The Japanese automaker has been able to handle the chip shortage much better than anyone else. However, this does not mean that it is immune to supply chain issues.
Toyota was the most successful in dealing with the semiconductor chip shortage crisis. The Japanese automaker has learned harsh lessons from the devastating 2011 earthquake and has redefined its supply chain. Instead of the industry standard just-in-time method, Toyota began stockpiling critical components at significant cost, including semiconductor chips. Toyota has been able to cope with the chip shortage, however, that does not mean that the supply chain problem has not affected it.
According to the American media, there is currently a shortage of the four-cylinder turbocharged Toyota Supra engine in some parts of the country. The Austrian-built Supra, which is available with a more powerful 3.0-liter turbocharged six-cylinder, doesn’t seem to be in short supply.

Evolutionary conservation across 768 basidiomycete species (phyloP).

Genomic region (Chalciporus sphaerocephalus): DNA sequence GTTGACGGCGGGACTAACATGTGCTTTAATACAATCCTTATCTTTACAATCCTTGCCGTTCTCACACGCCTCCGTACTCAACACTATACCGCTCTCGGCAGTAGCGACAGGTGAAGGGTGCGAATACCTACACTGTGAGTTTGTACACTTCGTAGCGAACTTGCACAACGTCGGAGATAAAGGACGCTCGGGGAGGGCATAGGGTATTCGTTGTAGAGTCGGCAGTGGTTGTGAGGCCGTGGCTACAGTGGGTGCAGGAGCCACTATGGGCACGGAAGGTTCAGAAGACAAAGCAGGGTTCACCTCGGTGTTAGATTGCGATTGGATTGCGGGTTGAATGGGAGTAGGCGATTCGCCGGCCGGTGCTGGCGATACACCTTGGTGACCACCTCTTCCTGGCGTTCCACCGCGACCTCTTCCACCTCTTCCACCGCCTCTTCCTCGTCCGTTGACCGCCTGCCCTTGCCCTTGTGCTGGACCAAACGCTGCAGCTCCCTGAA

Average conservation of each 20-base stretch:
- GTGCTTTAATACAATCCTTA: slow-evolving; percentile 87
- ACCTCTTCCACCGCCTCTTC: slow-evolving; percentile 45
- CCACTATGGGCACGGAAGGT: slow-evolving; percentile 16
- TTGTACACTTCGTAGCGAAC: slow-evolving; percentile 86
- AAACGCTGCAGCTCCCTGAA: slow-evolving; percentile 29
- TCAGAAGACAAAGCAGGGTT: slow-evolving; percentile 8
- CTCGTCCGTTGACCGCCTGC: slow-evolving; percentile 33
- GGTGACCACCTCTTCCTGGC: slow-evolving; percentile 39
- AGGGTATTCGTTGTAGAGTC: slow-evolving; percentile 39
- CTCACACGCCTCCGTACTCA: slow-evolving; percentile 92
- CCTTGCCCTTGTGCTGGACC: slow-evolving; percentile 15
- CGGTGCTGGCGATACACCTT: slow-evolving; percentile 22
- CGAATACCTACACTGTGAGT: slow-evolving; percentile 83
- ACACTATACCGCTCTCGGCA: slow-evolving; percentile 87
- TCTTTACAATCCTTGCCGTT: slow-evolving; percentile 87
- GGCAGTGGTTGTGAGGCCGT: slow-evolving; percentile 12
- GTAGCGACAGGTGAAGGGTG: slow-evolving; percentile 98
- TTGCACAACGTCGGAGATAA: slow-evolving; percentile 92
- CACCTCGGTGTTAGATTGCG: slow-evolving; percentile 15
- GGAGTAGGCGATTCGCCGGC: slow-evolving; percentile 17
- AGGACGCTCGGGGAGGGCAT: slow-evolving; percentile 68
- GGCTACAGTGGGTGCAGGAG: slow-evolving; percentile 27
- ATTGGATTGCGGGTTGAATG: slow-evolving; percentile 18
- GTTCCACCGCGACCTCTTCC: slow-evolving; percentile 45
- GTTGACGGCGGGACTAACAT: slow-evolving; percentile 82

“Due to Covid-19 and related events, Toyota has experienced a supply shortage that continues to intermittently affect our production in North America,” a Toyota spokesman confirmed. “While the situation remains volatile and complex, our production teams and supply chain specialists have worked hard to develop countermeasures to minimize the impact on production.”
2.0 Supra is not available in regions where it is usually slow to sell anyway, such as the southeastern coastal region. In California and Los Angeles, it will be much easier to find a “turbo four”. Toyota also confirmed that 2.0 models overall account for “about 15 percent” of Supra shipments.
The 3.0 Supra is significantly more powerful than the four-cylinder engine, with 255 horsepower and 400 Nm of torque versus 382 horsepower. and 500 Nm. The price difference is around $ 6,000, with both versions being virtually identical on the outside except for the wheels. Turbocharged Supras will appear in all regions, but it may take a while given the strange situation still haunting the industry.